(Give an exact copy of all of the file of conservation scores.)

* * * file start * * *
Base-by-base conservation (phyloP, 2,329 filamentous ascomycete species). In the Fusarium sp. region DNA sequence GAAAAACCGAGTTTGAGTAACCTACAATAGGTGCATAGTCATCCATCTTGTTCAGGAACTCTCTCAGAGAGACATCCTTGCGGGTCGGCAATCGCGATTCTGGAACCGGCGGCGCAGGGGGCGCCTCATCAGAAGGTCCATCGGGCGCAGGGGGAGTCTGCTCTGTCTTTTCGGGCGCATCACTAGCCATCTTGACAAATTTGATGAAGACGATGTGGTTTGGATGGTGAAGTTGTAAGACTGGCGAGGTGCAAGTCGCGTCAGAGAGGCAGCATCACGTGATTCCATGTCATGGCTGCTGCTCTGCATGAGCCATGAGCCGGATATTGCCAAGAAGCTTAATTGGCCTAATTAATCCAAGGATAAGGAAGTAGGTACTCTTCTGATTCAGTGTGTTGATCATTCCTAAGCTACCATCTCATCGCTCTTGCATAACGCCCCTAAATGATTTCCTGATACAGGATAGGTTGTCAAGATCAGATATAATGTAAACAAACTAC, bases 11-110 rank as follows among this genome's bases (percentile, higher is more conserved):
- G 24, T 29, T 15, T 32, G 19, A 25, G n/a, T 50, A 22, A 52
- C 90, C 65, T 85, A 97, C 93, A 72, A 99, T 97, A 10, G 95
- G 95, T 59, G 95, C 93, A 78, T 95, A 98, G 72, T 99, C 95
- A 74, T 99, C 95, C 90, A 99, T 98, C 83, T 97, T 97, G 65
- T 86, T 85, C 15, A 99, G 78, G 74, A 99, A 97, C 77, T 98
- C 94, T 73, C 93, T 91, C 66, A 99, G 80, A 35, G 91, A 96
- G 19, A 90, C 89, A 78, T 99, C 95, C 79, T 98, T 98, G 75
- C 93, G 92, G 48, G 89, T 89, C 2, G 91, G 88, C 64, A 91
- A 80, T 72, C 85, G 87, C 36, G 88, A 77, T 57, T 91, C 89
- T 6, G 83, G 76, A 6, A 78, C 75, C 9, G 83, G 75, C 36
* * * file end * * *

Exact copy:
Base-by-base conservation (phyloP, 2,329 filamentous ascomycete species). In the Fusarium sp. region DNA sequence GAAAAACCGAGTTTGAGTAACCTACAATAGGTGCATAGTCATCCATCTTGTTCAGGAACTCTCTCAGAGAGACATCCTTGCGGGTCGGCAATCGCGATTCTGGAACCGGCGGCGCAGGGGGCGCCTCATCAGAAGGTCCATCGGGCGCAGGGGGAGTCTGCTCTGTCTTTTCGGGCGCATCACTAGCCATCTTGACAAATTTGATGAAGACGATGTGGTTTGGATGGTGAAGTTGTAAGACTGGCGAGGTGCAAGTCGCGTCAGAGAGGCAGCATCACGTGATTCCATGTCATGGCTGCTGCTCTGCATGAGCCATGAGCCGGATATTGCCAAGAAGCTTAATTGGCCTAATTAATCCAAGGATAAGGAAGTAGGTACTCTTCTGATTCAGTGTGTTGATCATTCCTAAGCTACCATCTCATCGCTCTTGCATAACGCCCCTAAATGATTTCCTGATACAGGATAGGTTGTCAAGATCAGATATAATGTAAACAAACTAC, bases 11-110 rank as follows among this genome's bases (percentile, higher is more conserved):
- G 24, T 29, T 15, T 32, G 19, A 25, G n/a, T 50, A 22, A 52
- C 90, C 65, T 85, A 97, C 93, A 72, A 99, T 97, A 10, G 95
- G 95, T 59, G 95, C 93, A 78, T 95, A 98, G 72, T 99, C 95
- A 74, T 99, C 95, C 90, A 99, T 98, C 83, T 97, T 97, G 65
- T 86, T 85, C 15, A 99, G 78, G 74, A 99, A 97, C 77, T 98
- C 94, T 73, C 93, T 91, C 66, A 99, G 80, A 35, G 91, A 96
- G 19, A 90, C 89, A 78, T 99, C 95, C 79, T 98, T 98, G 75
- C 93, G 92, G 48, G 89, T 89, C 2, G 91, G 88, C 64, A 91
- A 80, T 72, C 85, G 87, C 36, G 88, A 77, T 57, T 91, C 89
- T 6, G 83, G 76, A 6, A 78, C 75, C 9, G 83, G 75, C 36